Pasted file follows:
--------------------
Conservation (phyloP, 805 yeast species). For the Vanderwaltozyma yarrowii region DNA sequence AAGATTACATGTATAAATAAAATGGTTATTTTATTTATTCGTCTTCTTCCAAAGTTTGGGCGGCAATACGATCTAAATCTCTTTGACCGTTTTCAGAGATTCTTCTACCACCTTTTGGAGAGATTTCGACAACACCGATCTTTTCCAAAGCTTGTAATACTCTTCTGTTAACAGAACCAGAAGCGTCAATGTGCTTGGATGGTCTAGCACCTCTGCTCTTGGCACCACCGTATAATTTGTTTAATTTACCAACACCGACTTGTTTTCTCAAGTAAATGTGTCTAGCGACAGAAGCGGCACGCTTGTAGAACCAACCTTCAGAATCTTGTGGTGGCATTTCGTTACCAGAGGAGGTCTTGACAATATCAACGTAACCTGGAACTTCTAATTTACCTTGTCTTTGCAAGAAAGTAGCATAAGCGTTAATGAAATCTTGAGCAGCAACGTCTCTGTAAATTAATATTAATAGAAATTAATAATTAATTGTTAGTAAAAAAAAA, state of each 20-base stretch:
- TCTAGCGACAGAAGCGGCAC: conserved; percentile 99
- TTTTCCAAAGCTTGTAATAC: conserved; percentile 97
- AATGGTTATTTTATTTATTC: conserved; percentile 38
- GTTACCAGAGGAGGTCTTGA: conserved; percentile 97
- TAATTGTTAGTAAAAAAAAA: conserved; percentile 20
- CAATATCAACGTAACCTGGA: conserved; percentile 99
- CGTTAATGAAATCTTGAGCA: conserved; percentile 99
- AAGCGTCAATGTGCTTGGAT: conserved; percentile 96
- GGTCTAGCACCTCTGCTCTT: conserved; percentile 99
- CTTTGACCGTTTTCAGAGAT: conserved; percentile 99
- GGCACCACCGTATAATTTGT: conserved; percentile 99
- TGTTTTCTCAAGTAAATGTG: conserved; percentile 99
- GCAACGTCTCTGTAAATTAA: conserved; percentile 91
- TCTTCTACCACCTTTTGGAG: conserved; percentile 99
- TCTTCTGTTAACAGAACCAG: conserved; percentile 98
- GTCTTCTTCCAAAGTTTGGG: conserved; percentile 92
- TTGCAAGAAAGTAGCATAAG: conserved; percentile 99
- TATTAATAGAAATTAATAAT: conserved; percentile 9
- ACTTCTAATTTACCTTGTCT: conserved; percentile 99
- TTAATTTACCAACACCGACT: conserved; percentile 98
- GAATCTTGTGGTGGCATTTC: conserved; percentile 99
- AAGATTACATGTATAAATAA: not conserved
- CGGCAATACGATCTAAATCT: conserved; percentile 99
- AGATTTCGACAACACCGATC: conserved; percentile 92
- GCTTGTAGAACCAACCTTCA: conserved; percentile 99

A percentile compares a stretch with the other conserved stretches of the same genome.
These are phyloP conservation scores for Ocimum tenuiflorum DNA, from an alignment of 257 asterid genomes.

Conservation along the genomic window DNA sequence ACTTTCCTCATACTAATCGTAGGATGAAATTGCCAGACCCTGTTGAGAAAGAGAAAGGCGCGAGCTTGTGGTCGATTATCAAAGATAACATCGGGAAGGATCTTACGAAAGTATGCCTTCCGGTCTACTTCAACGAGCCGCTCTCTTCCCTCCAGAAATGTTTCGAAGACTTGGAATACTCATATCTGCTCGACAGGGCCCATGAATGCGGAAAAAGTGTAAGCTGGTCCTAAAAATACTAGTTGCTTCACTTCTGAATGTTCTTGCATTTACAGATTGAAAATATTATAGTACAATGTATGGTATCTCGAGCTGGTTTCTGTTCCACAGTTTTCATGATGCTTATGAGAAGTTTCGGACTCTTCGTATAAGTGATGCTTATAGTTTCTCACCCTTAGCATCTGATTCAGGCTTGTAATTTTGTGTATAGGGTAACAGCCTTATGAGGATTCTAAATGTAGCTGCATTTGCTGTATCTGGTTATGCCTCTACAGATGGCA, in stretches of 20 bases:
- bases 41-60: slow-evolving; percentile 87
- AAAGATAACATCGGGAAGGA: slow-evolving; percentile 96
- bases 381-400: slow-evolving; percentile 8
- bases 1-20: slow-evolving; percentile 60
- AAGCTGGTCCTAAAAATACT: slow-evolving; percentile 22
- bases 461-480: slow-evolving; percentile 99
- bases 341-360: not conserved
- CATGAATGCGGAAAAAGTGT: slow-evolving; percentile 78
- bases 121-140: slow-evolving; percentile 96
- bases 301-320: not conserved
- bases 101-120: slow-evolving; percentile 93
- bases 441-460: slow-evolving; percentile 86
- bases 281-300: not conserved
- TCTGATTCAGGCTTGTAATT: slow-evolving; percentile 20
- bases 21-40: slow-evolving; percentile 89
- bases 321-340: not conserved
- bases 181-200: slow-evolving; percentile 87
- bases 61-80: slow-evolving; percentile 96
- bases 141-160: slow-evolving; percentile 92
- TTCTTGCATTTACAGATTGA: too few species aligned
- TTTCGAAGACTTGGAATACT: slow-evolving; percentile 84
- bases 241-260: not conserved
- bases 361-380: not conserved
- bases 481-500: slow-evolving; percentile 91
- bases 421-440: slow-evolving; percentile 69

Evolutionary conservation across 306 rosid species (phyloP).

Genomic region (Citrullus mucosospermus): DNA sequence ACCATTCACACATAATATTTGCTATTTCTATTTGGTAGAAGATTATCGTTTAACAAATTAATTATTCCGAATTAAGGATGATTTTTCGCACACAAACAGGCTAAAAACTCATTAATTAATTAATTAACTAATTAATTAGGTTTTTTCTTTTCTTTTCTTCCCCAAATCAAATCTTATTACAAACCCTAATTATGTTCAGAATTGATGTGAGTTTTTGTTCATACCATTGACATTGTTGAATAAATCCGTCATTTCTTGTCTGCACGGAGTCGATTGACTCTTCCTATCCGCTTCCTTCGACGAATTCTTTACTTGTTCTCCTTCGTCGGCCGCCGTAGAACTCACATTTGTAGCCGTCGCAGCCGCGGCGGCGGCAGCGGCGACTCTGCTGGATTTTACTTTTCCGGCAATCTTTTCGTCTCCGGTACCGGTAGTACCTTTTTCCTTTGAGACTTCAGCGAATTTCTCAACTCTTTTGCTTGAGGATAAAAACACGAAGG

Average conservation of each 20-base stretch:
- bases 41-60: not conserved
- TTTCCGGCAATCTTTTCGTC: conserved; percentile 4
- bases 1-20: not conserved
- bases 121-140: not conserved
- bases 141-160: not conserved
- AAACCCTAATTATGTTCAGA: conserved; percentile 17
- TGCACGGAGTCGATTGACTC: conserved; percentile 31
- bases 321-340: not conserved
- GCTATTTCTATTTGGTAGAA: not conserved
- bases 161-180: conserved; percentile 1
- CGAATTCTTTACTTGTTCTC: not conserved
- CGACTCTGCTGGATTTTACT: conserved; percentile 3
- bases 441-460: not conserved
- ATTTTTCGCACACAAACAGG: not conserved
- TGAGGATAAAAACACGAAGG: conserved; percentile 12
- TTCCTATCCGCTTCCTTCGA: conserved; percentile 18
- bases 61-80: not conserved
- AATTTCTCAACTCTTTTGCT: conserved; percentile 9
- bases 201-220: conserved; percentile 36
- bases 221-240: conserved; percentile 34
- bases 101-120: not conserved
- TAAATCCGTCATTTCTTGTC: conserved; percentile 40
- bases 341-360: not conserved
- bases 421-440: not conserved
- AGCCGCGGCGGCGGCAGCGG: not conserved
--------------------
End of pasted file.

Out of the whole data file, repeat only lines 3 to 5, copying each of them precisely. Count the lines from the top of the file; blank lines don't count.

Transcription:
- TTTTCCAAAGCTTGTAATAC: conserved; percentile 97
- AATGGTTATTTTATTTATTC: conserved; percentile 38
- GTTACCAGAGGAGGTCTTGA: conserved; percentile 97